By: Jeff Lemire (story), Mikel Janin (pencils), Victor Drujiniu (inks), Ulises Arreola (colors)

The Story: Anyone know of good insurance for a magical house located in outer space-time?

The Review: Besides the sheer lameness of a name like “Justice League Dark,” I mostly dislike the title because I feel the Justice League operates in such vastly different world than its Dark counterpart that sharing a brand doesn’t make sense—particularly if no one recognizes it.  Still, the title does give you the idea that where magical threats are concerned, we’re dealing with some League-scale villains, which requires League-class heroes.

Certainly the potential for a major showdown between the mystic forces of good and evil is there.  The introduction of big ideas (the Houses of Mystery and Secrets, the Black Room, the Books of Magic) and big names in DC’s occult universe (Felix Faust, Dr. Mist, Timothy Hunter, and Dr. Occult) is evidence that Lemire wants to write that epic.  At the moment, though, he hasn’t quite put all these elements to the best work possible.

It’s like Lemire was given permission to do as he pleased in the biggest toy shop in the world, and he’s just pulling whatever catches his eye off the shelves and throwing them into a pile, not necessarily playing with them for very long first.  Here you have Black Boris and Blackbriar Thorn, who make for some pretty sizable foes, and both get taken down without much sweat from either JLD party.  Perhaps Lemire feels an urgency to get the overarching story going, but rushing through opportunities like these only results in disappointment.

Besides, what’s the point of hurrying to the discovery of the big baddie when #0 all but told us that Nick Necro would wind up filling those shoes?  His motivations haven’t changed during his time in Hell, apparently, although his thirst for revenge seems more juvenile than ever.  All in all, he makes for a powerful opponent, but not a very compelling one.  Whether Lemire intended it or not, Zee acts out our own reaction to Necro perfectly: a disgusted punch to the face.

The truly interesting bits of the issue have little to do with the primary action.  We finally get some insight into Black Orchid’s nature, which Lemire has kept under wraps for some time now.  Her presence on the team now makes a whole lot more sense, and she’s more intriguing a figure than ever.  That’s the beauty of lesser-known characters: the potential to explore ground no one’s really trodden yet, leading to genuine surprises.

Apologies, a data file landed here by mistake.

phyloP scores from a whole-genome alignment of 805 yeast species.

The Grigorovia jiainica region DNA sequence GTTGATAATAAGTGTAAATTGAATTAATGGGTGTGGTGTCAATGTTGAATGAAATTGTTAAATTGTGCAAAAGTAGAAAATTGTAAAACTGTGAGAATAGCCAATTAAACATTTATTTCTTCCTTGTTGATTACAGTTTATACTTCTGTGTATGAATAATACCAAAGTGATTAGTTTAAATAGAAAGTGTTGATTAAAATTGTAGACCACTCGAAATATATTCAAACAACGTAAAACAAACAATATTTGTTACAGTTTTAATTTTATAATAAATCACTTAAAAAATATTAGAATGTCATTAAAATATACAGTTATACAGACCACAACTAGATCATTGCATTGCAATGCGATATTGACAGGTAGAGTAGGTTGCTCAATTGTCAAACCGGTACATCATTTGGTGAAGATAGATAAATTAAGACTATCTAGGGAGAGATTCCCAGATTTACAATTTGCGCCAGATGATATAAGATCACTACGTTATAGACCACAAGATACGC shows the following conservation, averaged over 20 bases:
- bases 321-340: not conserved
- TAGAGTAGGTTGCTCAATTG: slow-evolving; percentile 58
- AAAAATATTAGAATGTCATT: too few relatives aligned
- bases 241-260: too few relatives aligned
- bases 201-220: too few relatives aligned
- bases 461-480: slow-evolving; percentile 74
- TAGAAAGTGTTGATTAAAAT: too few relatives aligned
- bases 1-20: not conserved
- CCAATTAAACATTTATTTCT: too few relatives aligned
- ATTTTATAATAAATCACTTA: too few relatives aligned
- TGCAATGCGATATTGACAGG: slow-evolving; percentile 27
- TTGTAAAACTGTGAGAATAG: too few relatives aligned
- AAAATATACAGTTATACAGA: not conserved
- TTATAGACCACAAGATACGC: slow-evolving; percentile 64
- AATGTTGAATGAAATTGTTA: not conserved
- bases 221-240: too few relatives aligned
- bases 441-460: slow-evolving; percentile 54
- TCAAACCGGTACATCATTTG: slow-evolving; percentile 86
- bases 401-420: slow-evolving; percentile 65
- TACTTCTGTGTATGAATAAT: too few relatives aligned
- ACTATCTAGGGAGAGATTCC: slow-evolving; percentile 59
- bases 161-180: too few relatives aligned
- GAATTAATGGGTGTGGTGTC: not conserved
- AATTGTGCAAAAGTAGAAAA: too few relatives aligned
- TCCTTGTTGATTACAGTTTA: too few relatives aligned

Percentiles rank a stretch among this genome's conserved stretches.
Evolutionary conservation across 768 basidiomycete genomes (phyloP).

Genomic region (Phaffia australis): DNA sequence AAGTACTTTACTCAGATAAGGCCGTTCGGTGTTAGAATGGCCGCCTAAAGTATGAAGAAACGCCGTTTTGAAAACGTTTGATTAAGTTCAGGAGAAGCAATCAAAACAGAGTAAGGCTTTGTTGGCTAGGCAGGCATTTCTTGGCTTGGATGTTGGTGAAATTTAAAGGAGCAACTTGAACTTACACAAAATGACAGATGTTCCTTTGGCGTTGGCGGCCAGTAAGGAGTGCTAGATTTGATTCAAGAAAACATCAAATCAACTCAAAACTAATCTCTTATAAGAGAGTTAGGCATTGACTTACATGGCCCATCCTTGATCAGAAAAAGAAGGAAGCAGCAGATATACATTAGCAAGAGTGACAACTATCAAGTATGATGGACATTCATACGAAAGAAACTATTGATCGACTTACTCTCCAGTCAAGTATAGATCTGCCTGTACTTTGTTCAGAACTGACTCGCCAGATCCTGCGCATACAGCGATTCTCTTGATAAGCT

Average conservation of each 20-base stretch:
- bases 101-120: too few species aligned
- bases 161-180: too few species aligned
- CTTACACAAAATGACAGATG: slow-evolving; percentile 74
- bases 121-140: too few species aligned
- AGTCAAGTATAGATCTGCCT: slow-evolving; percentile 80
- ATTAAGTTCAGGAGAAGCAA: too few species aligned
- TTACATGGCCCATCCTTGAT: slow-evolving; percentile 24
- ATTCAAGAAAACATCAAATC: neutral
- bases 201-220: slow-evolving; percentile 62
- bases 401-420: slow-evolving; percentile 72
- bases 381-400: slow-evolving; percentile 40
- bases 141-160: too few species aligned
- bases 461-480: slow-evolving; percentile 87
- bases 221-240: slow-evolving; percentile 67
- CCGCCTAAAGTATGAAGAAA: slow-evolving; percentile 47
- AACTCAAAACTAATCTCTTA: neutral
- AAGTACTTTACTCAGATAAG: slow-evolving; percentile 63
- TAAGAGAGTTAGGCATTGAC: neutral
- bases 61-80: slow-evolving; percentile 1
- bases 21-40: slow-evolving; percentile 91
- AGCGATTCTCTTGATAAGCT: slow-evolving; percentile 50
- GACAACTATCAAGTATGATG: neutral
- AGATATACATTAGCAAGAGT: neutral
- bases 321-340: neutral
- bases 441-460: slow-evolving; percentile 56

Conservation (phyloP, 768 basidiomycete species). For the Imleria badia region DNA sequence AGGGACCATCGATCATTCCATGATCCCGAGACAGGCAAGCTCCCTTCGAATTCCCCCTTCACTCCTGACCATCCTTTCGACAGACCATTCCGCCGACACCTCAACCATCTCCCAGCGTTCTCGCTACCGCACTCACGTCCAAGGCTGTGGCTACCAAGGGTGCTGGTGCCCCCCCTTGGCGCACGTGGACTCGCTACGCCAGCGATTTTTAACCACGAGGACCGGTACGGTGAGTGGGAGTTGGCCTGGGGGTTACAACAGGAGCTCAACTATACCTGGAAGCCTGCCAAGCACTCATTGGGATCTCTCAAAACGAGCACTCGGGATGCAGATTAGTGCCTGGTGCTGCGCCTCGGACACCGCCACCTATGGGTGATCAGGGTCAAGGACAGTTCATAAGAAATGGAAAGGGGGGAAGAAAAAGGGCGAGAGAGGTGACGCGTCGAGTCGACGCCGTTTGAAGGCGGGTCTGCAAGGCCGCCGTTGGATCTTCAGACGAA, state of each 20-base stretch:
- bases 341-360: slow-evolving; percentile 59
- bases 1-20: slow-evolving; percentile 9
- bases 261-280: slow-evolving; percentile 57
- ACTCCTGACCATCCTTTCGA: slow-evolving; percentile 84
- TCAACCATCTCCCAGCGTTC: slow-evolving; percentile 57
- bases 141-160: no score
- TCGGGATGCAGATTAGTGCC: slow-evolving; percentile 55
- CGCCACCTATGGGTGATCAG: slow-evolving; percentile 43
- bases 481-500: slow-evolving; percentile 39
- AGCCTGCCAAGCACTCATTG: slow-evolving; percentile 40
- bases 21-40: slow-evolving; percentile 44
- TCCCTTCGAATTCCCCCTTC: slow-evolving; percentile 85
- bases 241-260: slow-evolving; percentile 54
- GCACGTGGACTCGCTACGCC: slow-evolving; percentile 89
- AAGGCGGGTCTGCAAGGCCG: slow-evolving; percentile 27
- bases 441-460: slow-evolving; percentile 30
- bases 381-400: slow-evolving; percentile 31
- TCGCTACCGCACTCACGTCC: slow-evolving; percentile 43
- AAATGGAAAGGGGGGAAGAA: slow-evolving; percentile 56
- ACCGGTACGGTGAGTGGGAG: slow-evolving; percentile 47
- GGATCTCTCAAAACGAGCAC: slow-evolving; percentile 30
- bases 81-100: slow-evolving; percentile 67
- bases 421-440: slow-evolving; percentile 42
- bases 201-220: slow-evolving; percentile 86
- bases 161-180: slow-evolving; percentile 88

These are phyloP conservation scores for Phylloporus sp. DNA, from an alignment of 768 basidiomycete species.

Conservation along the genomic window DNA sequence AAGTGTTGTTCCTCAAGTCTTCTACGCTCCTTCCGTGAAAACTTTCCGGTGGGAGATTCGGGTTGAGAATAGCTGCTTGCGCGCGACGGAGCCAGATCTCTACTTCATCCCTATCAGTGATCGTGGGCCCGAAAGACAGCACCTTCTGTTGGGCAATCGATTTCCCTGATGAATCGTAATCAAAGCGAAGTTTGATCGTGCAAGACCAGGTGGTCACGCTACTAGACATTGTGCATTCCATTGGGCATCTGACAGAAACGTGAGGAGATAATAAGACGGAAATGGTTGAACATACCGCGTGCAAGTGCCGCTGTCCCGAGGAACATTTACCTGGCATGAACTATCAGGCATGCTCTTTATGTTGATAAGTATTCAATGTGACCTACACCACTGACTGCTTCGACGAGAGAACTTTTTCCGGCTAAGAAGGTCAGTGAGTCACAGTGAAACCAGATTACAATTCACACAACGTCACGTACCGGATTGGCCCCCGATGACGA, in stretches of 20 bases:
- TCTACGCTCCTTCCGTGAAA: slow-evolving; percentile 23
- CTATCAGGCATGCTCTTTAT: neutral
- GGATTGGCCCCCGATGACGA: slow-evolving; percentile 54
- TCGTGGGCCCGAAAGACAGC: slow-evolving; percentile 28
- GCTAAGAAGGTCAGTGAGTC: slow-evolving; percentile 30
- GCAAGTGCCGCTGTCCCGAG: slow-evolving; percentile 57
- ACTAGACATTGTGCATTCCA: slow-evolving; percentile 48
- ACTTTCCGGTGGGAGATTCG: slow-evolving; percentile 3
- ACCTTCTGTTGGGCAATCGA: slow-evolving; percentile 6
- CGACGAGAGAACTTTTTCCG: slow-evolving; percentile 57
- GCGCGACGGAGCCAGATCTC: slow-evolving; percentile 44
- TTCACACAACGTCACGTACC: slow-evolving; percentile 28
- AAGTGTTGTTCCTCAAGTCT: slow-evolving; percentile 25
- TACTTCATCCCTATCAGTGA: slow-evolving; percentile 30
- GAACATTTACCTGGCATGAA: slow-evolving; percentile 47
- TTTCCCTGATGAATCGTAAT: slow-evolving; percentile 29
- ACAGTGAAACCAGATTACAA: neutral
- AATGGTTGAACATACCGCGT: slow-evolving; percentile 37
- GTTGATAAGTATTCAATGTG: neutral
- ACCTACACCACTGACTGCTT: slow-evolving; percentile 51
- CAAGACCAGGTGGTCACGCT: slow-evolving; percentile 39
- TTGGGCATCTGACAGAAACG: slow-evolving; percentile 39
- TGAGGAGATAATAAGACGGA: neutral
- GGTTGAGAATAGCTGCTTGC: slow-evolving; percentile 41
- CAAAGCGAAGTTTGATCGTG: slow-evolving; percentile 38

I also wish Lemire will take more time to craft the different varieties of magic.  Letting John use the “fairy prison” on Black Boris and discarding it a few panels later feels like a waste, when it should really be a chance to indulge in some highly spectacular lore.  And this has been a frequent complaint of mine from the beginning, but at some point, Lemire needs to distinguish each adept’s brand of magic from the others.  Madame Xanadu’s spell-work looks and works no differently than Faust’s or Necro’s or Constantine’s, making for some pretty bland magic.

Perhaps Lemire was betting on Janin exercising more of his own creativity, but that hasn’t happened, sadly.  Without exception, everyone’s magic manifests as electric webs of energy with hardly any shape or substance.  Their only difference is in the color, although with Necro, Faust, and Madame X, you don’t get even that.  Altogether, Janin delivers a beautiful issue, though he really needs a colorist with slicker style than Arreola.

Conclusion: Lemire definitely has the right ideas, but displays some clumsiness and impatience in his execution.  Imperfections in the art don’t help matters, either.

Grade: B-

– Minhquan Nguyen

Some Musings: – Aw…so John cares about Zee after all.  It’s sweet, but I’m not sure how I feel about a Constantine with a heart.

– Poor, poor N’aall.  Just doing his best to live up to a cursed punishment, and what does he get in return?  Tea and cookies spilt upon his butler’s frock.